From Robin Woolen: In my view, the records management buzzword has died so, instead, I talk about information governance which, of course, includes records management. Though, I think that information governance is a much sexier term. In order to embark on an information governance program, I first advise that organizations need to understand where they are now compared to industry standards, based on the ARMA International industry standards. From there, they must assess the entire company using the ARMA principles to create a baseline comparison using the maturity model as scorecard and then create a strategic plan focused on both the short- and long-term. I use this strategy as a guide for every customer.
How can companies utilize guerilla tactics to infuse information governance into various projects?
From Chris Walker: Right now I am involved with a client in a heavily regulated industry where I was asked to lead their SharePoint deployment. The client has decided that SharePoint is their ECM pillar. This project involves developing SharePoint sites for the client to use for their regulatory filings. In terms of guerilla tactics, we’re setting up the information architecture correctly and changing processes surrounding handling information assets. By starting out with the file plan and retention schedule, we at least built a framework that the company can leverage later on.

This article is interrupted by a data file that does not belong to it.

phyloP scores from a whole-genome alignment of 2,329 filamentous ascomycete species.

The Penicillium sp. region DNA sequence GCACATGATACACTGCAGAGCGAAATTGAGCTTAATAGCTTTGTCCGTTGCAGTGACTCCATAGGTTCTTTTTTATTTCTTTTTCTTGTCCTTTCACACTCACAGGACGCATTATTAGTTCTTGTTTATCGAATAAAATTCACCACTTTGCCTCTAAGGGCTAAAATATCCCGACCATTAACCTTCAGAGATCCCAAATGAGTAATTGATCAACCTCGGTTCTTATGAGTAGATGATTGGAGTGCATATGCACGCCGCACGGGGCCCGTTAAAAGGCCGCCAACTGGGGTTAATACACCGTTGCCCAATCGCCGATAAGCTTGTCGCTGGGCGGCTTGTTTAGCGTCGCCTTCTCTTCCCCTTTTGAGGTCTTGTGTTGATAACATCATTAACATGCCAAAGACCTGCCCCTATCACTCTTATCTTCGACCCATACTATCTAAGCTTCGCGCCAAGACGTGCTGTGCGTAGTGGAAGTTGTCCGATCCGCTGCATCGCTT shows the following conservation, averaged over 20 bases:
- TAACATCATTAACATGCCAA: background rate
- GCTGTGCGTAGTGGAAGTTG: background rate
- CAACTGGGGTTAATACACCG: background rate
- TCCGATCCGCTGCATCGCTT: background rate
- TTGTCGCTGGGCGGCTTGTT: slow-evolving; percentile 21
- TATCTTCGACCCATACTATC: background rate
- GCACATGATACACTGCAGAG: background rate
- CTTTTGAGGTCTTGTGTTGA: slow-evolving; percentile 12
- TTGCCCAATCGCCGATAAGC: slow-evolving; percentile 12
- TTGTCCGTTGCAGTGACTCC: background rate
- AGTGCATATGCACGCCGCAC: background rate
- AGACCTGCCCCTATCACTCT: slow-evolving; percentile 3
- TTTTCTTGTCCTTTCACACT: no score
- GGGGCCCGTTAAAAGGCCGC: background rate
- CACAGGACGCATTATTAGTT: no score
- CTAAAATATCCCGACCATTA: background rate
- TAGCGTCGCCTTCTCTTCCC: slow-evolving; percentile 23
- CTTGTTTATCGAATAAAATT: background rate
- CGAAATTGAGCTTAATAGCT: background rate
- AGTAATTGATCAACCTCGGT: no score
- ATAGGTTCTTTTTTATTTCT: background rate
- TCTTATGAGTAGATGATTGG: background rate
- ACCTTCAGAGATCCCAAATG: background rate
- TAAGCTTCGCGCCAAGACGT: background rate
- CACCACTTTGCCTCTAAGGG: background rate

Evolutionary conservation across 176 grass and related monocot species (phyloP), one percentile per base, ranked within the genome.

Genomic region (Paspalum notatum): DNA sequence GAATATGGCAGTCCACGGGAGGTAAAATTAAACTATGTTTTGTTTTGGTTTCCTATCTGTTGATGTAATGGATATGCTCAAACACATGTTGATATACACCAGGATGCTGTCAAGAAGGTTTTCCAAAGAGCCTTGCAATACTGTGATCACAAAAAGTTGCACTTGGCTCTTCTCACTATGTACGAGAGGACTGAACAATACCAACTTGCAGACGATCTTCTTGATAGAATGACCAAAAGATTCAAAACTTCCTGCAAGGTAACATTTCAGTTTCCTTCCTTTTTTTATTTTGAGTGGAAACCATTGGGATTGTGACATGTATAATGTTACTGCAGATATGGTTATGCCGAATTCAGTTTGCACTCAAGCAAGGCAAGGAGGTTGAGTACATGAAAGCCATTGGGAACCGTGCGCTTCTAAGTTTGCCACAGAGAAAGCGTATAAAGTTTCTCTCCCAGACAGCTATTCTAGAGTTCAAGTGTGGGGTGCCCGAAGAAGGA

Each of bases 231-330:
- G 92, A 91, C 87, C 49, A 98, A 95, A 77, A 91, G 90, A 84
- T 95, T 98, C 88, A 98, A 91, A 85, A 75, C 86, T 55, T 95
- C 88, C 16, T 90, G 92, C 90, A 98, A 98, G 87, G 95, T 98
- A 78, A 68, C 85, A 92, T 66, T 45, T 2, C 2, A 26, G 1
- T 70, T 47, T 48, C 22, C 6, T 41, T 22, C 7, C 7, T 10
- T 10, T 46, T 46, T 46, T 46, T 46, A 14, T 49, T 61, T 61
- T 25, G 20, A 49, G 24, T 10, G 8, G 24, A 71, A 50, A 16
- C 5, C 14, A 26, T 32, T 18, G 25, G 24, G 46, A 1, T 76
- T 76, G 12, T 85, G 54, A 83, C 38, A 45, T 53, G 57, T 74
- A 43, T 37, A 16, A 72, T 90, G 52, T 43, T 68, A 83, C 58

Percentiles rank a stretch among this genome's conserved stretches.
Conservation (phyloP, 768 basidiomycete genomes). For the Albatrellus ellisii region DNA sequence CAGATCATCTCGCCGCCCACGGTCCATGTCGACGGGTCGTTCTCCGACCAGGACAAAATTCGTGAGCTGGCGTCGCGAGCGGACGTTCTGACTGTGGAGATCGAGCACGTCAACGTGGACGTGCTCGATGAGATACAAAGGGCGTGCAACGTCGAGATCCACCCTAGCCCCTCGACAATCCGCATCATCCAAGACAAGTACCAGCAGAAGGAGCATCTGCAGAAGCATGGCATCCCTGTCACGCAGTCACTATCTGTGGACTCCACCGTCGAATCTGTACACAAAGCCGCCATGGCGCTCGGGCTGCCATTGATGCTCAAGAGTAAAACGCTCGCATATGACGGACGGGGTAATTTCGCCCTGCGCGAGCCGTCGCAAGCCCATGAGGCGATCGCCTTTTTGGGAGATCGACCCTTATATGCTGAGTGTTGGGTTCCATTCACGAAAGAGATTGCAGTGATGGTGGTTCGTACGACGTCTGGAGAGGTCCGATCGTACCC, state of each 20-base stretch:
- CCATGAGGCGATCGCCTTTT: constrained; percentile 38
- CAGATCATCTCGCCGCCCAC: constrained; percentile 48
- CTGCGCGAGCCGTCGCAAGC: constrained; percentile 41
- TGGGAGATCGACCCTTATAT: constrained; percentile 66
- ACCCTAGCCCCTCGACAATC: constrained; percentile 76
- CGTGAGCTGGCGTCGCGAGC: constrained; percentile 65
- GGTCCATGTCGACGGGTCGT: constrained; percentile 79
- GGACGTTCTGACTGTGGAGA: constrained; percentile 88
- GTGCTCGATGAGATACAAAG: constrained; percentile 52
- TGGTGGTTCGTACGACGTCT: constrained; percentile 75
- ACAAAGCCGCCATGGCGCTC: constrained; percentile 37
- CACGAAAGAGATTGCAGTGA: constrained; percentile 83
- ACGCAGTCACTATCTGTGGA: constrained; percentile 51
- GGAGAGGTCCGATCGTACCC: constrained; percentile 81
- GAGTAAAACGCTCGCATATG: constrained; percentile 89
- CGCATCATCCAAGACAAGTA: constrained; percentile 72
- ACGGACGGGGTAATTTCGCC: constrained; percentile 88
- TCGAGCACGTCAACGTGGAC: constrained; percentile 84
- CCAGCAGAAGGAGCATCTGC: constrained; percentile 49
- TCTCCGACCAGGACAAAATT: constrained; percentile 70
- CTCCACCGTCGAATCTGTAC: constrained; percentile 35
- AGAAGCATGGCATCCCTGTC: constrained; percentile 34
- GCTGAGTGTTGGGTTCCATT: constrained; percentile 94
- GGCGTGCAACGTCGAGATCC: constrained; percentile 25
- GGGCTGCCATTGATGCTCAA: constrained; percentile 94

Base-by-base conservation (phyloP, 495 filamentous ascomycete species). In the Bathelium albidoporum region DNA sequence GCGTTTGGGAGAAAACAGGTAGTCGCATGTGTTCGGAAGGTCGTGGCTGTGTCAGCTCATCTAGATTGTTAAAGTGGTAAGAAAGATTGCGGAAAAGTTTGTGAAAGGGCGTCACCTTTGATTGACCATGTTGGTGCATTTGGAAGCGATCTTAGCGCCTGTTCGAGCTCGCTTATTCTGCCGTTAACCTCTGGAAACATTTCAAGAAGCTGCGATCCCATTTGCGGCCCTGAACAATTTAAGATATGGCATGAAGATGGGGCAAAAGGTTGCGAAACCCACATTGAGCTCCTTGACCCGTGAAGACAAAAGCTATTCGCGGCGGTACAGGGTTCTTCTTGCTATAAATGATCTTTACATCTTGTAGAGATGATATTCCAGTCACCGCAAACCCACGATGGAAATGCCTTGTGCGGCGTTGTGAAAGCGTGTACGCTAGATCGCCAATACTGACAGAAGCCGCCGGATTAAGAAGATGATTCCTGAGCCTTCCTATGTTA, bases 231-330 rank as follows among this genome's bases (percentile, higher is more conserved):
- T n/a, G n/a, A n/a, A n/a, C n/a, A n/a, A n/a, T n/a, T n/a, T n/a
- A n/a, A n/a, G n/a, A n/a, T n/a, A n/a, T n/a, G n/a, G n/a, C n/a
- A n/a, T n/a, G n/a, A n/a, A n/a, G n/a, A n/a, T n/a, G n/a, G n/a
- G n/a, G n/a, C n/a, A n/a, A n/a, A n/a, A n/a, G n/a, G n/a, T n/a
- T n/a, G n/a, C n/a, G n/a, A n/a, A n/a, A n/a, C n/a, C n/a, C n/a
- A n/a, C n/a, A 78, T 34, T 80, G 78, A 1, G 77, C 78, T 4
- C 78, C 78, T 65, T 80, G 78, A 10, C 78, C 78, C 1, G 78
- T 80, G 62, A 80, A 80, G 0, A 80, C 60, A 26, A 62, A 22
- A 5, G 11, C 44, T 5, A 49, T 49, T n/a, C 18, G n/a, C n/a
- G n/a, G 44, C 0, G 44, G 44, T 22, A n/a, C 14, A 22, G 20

While we are contracted to fulfill a specific business initiative, in this case a regulatory filing, information governance can be built into the foundation of what we’re deploying and hidden from users as much as possible as they just don’t care about information governance. Just because a company doesn’t have a dedicated information governance budget doesn’t mean that good information governance practices can’t be infused into the projects that are happening.
Why is records management disappearing and being replaced by information governance?
From Bassam Zarkout: As businesses continue to evolve, the records management profession has struggled to translate the practices of the paper paradigm to the world of electronic information. The adoption of social, mobile and cloud have revealed gaps in many of the traditional records management applications, which are unable to capture content from these new sources and manage them. Simply put, records management has not been able to keep up with the velocity, volume and variety of formats for digital assets.
In this digital age, the records management industry is dealing with many new challenges that are not being addressed by the practices that records management professionals had been using for physical records. While records management solutions are still implemented within many companies, they do not provide the complete management of the record’s metadata, content tiers across storage platforms, security classification and data privacy attributes, as well as content digital rights. The transition to information governance is necessary as records management has its roots and practices based on managing physical files and papers, while information governance is centered on looking after and making decisions about an organization’s information assets, throughout their entire life cycle.